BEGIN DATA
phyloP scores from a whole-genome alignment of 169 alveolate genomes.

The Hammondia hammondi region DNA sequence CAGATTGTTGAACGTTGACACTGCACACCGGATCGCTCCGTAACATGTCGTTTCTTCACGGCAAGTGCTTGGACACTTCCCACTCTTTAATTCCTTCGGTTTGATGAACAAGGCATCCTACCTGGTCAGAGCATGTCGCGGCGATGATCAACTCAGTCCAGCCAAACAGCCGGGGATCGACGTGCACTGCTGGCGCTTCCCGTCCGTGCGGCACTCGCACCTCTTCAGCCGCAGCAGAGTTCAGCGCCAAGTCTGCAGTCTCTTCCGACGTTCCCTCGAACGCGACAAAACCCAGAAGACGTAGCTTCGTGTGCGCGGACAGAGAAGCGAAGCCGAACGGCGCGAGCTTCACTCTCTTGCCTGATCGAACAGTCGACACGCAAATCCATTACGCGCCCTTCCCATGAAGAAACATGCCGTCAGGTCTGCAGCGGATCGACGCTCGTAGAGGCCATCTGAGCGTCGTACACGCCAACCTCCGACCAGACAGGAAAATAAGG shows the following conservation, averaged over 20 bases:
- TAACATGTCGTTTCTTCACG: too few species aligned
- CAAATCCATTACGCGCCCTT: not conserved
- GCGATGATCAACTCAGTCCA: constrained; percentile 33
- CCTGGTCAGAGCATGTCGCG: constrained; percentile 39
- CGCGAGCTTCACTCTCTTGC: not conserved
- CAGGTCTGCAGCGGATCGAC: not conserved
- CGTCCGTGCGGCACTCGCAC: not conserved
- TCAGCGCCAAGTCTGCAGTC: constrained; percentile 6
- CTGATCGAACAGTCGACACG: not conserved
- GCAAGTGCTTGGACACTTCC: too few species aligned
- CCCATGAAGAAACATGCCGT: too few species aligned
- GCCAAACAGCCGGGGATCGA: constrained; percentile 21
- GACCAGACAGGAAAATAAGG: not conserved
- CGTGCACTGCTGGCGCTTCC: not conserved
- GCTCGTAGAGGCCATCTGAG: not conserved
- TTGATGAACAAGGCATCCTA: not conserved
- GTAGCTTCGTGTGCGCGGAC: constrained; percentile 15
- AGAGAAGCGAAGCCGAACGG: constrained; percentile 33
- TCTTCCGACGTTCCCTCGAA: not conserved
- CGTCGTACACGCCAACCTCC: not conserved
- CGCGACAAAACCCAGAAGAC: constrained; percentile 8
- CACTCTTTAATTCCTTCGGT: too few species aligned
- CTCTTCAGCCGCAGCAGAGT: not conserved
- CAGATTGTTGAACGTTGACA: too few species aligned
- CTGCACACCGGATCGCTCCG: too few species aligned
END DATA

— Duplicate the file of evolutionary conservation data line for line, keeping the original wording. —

phyloP scores from a whole-genome alignment of 169 alveolate genomes.

The Hammondia hammondi region DNA sequence CAGATTGTTGAACGTTGACACTGCACACCGGATCGCTCCGTAACATGTCGTTTCTTCACGGCAAGTGCTTGGACACTTCCCACTCTTTAATTCCTTCGGTTTGATGAACAAGGCATCCTACCTGGTCAGAGCATGTCGCGGCGATGATCAACTCAGTCCAGCCAAACAGCCGGGGATCGACGTGCACTGCTGGCGCTTCCCGTCCGTGCGGCACTCGCACCTCTTCAGCCGCAGCAGAGTTCAGCGCCAAGTCTGCAGTCTCTTCCGACGTTCCCTCGAACGCGACAAAACCCAGAAGACGTAGCTTCGTGTGCGCGGACAGAGAAGCGAAGCCGAACGGCGCGAGCTTCACTCTCTTGCCTGATCGAACAGTCGACACGCAAATCCATTACGCGCCCTTCCCATGAAGAAACATGCCGTCAGGTCTGCAGCGGATCGACGCTCGTAGAGGCCATCTGAGCGTCGTACACGCCAACCTCCGACCAGACAGGAAAATAAGG shows the following conservation, averaged over 20 bases:
- TAACATGTCGTTTCTTCACG: too few species aligned
- CAAATCCATTACGCGCCCTT: not conserved
- GCGATGATCAACTCAGTCCA: constrained; percentile 33
- CCTGGTCAGAGCATGTCGCG: constrained; percentile 39
- CGCGAGCTTCACTCTCTTGC: not conserved
- CAGGTCTGCAGCGGATCGAC: not conserved
- CGTCCGTGCGGCACTCGCAC: not conserved
- TCAGCGCCAAGTCTGCAGTC: constrained; percentile 6
- CTGATCGAACAGTCGACACG: not conserved
- GCAAGTGCTTGGACACTTCC: too few species aligned
- CCCATGAAGAAACATGCCGT: too few species aligned
- GCCAAACAGCCGGGGATCGA: constrained; percentile 21
- GACCAGACAGGAAAATAAGG: not conserved
- CGTGCACTGCTGGCGCTTCC: not conserved
- GCTCGTAGAGGCCATCTGAG: not conserved
- TTGATGAACAAGGCATCCTA: not conserved
- GTAGCTTCGTGTGCGCGGAC: constrained; percentile 15
- AGAGAAGCGAAGCCGAACGG: constrained; percentile 33
- TCTTCCGACGTTCCCTCGAA: not conserved
- CGTCGTACACGCCAACCTCC: not conserved
- CGCGACAAAACCCAGAAGAC: constrained; percentile 8
- CACTCTTTAATTCCTTCGGT: too few species aligned
- CTCTTCAGCCGCAGCAGAGT: not conserved
- CAGATTGTTGAACGTTGACA: too few species aligned
- CTGCACACCGGATCGCTCCG: too few species aligned